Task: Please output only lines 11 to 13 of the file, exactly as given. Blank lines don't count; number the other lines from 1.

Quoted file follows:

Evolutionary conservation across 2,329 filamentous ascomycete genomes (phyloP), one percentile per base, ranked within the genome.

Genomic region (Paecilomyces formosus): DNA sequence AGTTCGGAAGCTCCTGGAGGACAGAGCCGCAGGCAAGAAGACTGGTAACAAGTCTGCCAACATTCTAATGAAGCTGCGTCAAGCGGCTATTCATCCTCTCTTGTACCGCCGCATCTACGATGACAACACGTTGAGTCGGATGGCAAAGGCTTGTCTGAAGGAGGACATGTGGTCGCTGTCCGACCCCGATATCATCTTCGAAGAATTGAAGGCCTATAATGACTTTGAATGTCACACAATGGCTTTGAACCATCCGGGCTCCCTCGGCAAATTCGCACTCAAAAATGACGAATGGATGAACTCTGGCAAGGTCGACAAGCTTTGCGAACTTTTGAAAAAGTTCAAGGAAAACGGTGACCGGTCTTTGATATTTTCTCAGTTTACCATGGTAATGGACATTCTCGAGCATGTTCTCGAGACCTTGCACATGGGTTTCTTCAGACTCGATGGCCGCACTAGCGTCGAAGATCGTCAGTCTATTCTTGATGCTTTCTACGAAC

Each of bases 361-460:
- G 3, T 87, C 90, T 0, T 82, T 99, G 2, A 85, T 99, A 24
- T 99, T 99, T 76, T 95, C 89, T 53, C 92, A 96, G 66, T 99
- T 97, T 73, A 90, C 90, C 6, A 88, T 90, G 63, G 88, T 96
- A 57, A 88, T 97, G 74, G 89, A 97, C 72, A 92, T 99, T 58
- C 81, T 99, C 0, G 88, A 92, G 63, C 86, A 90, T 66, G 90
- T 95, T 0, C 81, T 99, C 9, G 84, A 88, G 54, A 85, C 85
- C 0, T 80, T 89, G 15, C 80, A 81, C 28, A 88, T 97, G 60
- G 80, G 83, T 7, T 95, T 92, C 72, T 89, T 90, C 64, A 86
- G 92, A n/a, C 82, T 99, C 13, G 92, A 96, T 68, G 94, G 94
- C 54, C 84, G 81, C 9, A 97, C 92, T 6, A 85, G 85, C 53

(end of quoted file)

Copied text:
- G 80, G 83, T 7, T 95, T 92, C 72, T 89, T 90, C 64, A 86
- G 92, A n/a, C 82, T 99, C 13, G 92, A 96, T 68, G 94, G 94
- C 54, C 84, G 81, C 9, A 97, C 92, T 6, A 85, G 85, C 53